Lessons Learned From 2017 Have Put The IEBC In A Better Position To Deliver Credible Elections – Chairman of Kenya’s Electoral Commission


The Chairman of Kenya’s Independent Electoral and Boundaries Commission (IEBC), Wafula Chebukati, has assured that the “lessons learned from the disputed 2017 elections have put the Commission in a better position to deliver peaceful free, fair and credible elections. Mr Chebukati’s statement follows the vist to the Commssion on Friday August 5, 2022, by the Head of the AU- COMESA Elections Observer Mission to Kenya, former President of the Republic of Sierra Leone, Ernest Bai Koroma. President Koroma visited along with his assistant Head of Mission (HoM), Ambassador Marie-Pierre Lloyd, former Seychelles minister of health and member of COMESA’s Committee of Elders. The AU-COMESA HoMs held what they describe as ‘initial meeting’ with the Chairperson and Commissioners of Kenya’s IEBC as part of their consultations with the Kenyan elections stakeholders.

Former President Koroma acknowledged the Commission’s critical role ahead, during and after the highly contested August 9 elections and commended them for their efforts in addressing the challenges and demands of their task. He assured the IEBC that the AU and COMESA were in the country to support and accompany Kenya through this challenging moment; and urged them to ensure peaceful, free and credible elections.

“We are very pleased that you are rising to the challenges and demands of your very critical task. We urge you to enhance transparency by strengthening engagements and communication with stakeholders: especially political parties and the public,” said the HoM.

He also asserted that it is vital to dispel rumours and avoid suspicions relating to critical electoral processes and procedures.

Assistant HoM, Amb Lyold, underscored that a successful electoral outcome in Kenya was important for the peace and economic development of their region. “These elections are important to Kenya as they are to the region and to Africa,” she said adding that, “Kenya is the third most important country in terms of intrastate trade within the COMESA region.”

With the upsurge of successful and attempted military coups littering the African political landscape as we have seen this year in Sudan, Algeria, Burkinafaso, Mali and Guinea Conakry and Guinea-Bissau, another peaceful and constitutional political transition in one of Africa’s largest democracies would go a long way in calming the growing anxieties over the decline of democracy on the continent.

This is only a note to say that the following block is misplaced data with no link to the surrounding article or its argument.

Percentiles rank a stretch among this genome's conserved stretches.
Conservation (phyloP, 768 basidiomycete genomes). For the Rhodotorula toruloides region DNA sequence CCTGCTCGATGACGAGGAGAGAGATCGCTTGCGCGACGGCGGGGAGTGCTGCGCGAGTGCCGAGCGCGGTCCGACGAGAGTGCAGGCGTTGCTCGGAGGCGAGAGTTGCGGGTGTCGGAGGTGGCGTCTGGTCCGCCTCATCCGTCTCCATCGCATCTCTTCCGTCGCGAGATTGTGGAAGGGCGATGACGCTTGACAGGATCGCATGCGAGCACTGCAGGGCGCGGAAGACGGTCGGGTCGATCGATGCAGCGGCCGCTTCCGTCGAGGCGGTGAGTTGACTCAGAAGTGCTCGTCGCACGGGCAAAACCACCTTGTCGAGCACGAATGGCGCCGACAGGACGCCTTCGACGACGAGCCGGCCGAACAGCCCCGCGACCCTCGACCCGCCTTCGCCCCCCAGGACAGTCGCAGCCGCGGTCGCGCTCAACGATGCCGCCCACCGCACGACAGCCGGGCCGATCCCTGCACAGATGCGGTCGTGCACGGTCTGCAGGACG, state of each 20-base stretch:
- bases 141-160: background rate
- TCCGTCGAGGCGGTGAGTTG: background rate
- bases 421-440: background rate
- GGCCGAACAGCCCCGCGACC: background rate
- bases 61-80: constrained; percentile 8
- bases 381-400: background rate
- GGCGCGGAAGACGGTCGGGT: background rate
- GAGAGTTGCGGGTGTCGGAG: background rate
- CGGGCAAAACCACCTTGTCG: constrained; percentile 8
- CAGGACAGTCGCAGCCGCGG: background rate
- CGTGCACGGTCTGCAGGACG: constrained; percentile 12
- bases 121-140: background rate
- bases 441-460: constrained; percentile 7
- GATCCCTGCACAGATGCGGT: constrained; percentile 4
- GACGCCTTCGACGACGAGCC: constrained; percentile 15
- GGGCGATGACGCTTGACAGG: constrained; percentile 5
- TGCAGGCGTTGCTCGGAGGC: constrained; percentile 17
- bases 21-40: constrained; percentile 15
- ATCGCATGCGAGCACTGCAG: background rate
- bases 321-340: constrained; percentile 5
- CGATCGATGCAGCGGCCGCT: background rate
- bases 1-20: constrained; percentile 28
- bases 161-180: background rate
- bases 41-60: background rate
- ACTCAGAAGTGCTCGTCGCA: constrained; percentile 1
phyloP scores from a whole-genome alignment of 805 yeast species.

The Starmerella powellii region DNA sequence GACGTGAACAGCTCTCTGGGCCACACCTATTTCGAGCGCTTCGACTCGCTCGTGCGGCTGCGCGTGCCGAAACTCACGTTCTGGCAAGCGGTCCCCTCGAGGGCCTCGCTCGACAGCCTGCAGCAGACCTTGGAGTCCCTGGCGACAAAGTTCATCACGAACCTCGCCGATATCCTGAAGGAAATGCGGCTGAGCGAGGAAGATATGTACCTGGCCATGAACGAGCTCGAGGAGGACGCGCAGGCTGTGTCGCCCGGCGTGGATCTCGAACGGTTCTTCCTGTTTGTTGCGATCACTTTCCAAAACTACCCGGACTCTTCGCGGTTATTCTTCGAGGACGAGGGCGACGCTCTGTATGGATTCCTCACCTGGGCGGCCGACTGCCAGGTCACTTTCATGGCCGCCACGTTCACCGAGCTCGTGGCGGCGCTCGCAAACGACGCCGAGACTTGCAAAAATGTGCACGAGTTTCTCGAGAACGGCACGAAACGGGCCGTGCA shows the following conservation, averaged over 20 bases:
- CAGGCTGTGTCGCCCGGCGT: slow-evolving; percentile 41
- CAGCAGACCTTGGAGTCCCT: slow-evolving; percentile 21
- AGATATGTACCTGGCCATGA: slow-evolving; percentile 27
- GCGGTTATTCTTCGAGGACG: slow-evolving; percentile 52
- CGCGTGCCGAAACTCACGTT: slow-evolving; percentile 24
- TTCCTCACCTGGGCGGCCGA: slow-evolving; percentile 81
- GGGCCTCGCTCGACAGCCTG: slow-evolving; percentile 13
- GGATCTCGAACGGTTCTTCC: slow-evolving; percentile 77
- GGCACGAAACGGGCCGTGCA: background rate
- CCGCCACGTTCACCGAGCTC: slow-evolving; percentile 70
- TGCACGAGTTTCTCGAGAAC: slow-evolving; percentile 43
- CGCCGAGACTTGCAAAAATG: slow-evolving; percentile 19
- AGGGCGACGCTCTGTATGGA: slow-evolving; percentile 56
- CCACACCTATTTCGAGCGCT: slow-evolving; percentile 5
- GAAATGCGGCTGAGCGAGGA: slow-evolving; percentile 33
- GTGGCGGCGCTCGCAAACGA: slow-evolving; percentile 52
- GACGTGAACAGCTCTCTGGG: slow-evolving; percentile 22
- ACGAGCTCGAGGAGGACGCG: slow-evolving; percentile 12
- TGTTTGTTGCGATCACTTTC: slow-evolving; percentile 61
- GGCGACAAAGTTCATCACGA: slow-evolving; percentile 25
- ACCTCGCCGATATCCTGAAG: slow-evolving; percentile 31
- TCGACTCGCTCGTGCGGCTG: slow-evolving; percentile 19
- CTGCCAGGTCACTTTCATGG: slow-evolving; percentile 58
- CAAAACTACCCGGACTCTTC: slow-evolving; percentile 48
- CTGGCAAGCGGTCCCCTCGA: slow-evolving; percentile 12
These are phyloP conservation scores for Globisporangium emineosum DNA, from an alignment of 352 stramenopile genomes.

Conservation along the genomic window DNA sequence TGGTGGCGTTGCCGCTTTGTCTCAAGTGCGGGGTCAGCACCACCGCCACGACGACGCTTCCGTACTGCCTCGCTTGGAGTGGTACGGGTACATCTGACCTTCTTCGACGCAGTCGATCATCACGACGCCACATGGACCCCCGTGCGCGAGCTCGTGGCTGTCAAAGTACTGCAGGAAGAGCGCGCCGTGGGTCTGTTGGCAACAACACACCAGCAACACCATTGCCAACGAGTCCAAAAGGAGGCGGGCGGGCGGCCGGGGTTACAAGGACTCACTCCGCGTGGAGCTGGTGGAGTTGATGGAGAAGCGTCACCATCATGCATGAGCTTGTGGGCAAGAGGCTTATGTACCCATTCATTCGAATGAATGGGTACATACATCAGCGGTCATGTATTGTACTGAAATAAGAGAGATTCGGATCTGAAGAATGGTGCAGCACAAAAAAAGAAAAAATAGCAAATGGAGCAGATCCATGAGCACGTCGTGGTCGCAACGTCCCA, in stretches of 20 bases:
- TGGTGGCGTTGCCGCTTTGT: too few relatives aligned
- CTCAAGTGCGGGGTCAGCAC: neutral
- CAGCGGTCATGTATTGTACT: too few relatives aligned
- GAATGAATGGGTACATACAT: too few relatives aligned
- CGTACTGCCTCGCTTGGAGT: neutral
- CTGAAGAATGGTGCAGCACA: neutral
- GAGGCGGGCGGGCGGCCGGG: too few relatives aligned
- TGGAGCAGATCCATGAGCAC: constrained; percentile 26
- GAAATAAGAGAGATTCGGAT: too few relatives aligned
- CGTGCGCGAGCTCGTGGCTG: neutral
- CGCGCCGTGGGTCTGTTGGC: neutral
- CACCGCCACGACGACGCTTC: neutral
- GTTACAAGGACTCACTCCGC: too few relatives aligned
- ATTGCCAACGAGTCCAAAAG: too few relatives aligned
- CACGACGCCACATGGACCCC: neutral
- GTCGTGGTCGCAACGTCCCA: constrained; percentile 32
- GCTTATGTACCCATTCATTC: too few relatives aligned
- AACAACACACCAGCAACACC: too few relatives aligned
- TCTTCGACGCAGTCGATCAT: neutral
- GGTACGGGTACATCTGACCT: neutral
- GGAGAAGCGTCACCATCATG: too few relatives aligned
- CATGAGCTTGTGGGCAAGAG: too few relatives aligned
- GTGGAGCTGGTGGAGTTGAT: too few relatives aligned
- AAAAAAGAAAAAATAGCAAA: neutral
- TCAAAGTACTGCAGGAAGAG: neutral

This fact is not lost on Mr Chebukati who believes that these elections present a unique opportunity for Kenya to demonstrate to the world that Africa is mature enough to manage it’s own elections to the extent that others elsewhere could learn from us.

“‘Lessons learned from 2017 have put the IEBC in a better position to deliver free, fair and credible elections. We are grateful that the AU and COMESA are here showing solidarity with us and helping us to achieve this objective,” he said. He assured that the Commission was fully prepared for the elections with all ballot papers printed, and ready for distribution.

Over 22 million Kenya voters registered across to 291 constituencies (including one diaspora) and 47 counties, to elect a new president, Senate, woman’s representative, members of the National Assembly, governors, and members of the County Assembly. Of note is the fact that as a response to protestations by some civil society organizations (CSOs) and opposition political parties, the digital and the hard copy of the voter roll will be run concurrently.

The Commission also explained that the results will be transmitted electronically and that in addition to providing ‘satellite moderns as back up to internet connectivity, agents, CSOs, and the media, are allowed to take images of the final certified results at polling centers for their records. Final result for the presidential election is expected within seven days after polling.
In another engagement, the AU-COMESA HoMs held fruitful discussions with the Cabinet Secretary for Foriegn Affairs, Ambassador Rachel Amano, and her team.

Independent Electoral and Boundaries Commission(IEBC)

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